While industry growth dipped slightly in 2020, it rebounded quickly and aggressively. From 2019 to the end of 2022, the total market value soared to $586 million at an unprecedented growth rate of 109%. The Asia market had the largest adoption rate by region, however the Americas and Europe contributed with strong growth too.
BSRIA’s latest 2023 global study attributed the rapid growth over the past three years to multiple factors. First, there has been an increase in awareness for optical LANs. Second, more verticals are now embracing the use of fiber inside buildings and across extended campuses. Finally, mounting pressure on environmental matters is driving companies to more-sustainable infrastructure choices like optical LAN.
“We are witnessing growth coming from several market segments that previously were not as relevant as they are now,” said Martin Chiesa, BSRIA senior consultant. “This is an undoubtedly promising sign for the future of optical LAN.”
APOLAN has grown and evolved with the global optical LAN market over the past decade. In 2022, the association shifted from an all-volunteer organization when it retained Forius Association Management Services (AMS) to provide strategic association management support services. This move gave APOLAN association expertise and day-to-day management, allowing volunteers to focus on strategy and thought leadership to drive the organization forward.
Harnessing Forius AMS’s guidance and expertise, APOLAN transitioned to an integrated association management software system that includes a new apolanglobal.org website and improved delivery of member benefits.In February 2023, the association took another significant step by rebranding and adopting a streamlined name and logo. The organization retired its Association for Passive Optical LAN moniker, choosing to be known simply as APOLAN. One of the reasons for the chance was to broaden the association’s focus to include all things fiber-related within buildings and across campuses, not only passive optical networking.
By de-emphasizing its longtime concentration on passive technology, APOLAN seeks to play a greater role in the overall conversation about fiber-optic adoption. Rather than promoting only one type of technology, APOLAN can have greater reach and influence by embracing various ways of pushing fiber deep into buildings and across campuses.
For example, much of the marketplace discussion about wireless data delivery has centered around cellular vs. WiFi, while failing to recognize that fiber optics are the ideal solution to push virtually unlimited amounts of data to the antennas that fuel over-the-air technology. Again, through its expanded scope, APOLAN can provide valuable insight that helps drive better networking.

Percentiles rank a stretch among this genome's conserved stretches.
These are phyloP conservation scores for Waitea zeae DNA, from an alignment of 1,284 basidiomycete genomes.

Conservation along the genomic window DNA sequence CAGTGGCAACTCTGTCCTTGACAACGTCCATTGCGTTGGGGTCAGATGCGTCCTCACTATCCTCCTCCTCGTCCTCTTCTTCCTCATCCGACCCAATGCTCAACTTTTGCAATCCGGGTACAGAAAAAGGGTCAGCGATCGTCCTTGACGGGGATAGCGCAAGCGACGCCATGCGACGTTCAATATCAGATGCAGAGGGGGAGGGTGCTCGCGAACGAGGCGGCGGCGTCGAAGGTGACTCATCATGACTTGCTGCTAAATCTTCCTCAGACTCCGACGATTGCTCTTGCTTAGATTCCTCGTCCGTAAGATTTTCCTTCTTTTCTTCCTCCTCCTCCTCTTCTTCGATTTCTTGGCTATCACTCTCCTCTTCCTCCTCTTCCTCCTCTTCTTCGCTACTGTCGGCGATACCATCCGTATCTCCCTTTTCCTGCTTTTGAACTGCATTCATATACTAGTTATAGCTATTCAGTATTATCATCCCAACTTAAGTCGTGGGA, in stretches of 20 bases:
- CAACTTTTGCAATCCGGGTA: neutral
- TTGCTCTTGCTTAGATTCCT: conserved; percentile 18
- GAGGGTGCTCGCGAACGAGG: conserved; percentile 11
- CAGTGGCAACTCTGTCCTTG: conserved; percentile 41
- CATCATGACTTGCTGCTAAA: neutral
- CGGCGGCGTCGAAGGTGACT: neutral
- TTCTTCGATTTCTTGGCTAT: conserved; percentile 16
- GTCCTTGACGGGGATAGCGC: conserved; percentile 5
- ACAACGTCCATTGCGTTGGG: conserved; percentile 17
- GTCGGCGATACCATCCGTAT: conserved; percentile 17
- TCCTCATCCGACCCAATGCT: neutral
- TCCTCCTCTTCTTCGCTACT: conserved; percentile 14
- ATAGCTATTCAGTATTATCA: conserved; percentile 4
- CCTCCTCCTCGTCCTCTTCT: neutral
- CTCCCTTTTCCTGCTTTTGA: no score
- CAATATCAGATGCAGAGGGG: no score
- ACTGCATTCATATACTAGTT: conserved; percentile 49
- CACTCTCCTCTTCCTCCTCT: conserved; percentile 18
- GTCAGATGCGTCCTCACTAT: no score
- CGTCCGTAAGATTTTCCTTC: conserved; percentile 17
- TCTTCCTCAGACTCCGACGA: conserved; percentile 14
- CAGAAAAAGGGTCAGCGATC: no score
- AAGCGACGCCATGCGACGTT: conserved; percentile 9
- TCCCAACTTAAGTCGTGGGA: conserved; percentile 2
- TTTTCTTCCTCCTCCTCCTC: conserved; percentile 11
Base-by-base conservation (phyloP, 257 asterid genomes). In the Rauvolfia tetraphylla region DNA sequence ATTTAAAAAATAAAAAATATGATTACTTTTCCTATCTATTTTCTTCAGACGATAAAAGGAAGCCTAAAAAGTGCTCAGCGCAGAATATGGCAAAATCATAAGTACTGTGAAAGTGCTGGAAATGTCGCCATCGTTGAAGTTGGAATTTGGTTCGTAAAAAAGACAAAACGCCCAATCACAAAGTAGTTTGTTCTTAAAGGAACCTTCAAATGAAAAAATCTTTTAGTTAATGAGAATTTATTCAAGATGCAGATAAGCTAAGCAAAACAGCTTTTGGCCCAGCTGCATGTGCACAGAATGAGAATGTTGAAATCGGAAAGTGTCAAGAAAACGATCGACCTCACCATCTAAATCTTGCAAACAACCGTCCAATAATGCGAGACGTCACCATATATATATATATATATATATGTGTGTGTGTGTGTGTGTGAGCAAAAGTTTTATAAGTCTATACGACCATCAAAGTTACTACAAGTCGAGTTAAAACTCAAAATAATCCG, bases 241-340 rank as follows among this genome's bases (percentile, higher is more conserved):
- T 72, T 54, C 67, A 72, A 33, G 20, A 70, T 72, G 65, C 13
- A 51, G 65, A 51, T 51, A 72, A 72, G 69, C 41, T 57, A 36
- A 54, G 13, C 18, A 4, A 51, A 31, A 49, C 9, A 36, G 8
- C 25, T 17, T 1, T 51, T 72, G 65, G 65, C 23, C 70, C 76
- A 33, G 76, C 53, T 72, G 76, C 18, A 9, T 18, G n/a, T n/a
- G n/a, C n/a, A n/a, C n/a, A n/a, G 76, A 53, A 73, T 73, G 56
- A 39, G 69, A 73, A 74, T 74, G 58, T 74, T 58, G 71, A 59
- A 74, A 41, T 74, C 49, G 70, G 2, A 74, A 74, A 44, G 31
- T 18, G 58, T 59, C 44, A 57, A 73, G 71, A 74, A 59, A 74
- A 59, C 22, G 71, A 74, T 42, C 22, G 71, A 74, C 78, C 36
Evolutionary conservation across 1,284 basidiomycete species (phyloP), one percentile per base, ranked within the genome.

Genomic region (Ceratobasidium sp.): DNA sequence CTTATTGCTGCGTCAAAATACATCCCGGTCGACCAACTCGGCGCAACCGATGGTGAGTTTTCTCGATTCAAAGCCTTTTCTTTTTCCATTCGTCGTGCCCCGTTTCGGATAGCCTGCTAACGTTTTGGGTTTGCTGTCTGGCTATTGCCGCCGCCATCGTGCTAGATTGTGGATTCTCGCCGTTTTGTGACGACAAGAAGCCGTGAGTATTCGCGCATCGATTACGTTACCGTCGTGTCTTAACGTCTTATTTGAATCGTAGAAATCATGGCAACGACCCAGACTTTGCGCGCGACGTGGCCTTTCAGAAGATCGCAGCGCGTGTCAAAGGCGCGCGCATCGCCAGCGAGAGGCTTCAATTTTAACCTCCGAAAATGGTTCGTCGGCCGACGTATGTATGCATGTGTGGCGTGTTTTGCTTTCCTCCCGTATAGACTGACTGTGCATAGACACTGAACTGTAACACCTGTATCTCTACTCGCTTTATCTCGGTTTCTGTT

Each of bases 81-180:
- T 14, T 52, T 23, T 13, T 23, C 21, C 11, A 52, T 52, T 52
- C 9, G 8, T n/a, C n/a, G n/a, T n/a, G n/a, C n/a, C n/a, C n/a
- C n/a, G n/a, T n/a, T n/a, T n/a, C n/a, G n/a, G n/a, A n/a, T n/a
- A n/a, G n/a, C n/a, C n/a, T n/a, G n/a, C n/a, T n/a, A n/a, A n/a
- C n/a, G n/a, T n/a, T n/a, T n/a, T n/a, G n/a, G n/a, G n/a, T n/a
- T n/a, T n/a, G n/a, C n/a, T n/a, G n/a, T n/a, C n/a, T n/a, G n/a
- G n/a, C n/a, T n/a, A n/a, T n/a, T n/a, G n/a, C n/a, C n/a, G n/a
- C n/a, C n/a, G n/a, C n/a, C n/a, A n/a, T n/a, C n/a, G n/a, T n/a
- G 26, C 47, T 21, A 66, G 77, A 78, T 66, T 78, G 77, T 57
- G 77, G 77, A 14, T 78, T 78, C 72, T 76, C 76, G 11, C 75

Another trend with great potential for optical LAN and APOLAN is the recent introduction of the Class 4 Fault Managed Power specification. Class 4’s power level is more than 5 times that of Class 2’s 100-Watt limit, allowing optical distances in excess of 1 mile while using a single-end power system.
As part of its desire to diversify and grow membership, APOLAN is also exploring global opportunities. In June 2023, APOLAN announced the formation of a new Caribbean and Latin America (CALA) Committee. This action reflects the industry’s potential throughout Mexico, Central America, South America and the Caribbean. Modeled after APOLAN’s long-standing European Committee, the CALA Committee will promote APOLAN, recruit members within its territory and offer recommendations to the APOLAN board of directors regarding international initiatives.
Optical LAN’s benefits are undeniable. Fiber-based enterprise LANs are more energy-efficient, use less material, and require less floor, rack and closet space than copper-based traditional LANs. It’s efficient, scalable, sustainable and flexible.
“More than ever, APOLAN is focused on welcoming everybody and encouraging others to jump on board to help advocate for optical LANs,” said 2023 APOLAN chair-elect John Hoover, marketing director for Tellabs. “We invite all of the other big players in the ICT industry, electrical contractors, architects, engineers—anyone interested in designing better buildings and campuses—to join us.”
More information about APOLAN and its work driving optical LAN education and adoption is available at apolanglobal.org.
Alan Bertsch is the chief executive officer of Qypsys and an APOLAN board member. Brianne Scott is APOLAN’s executive director.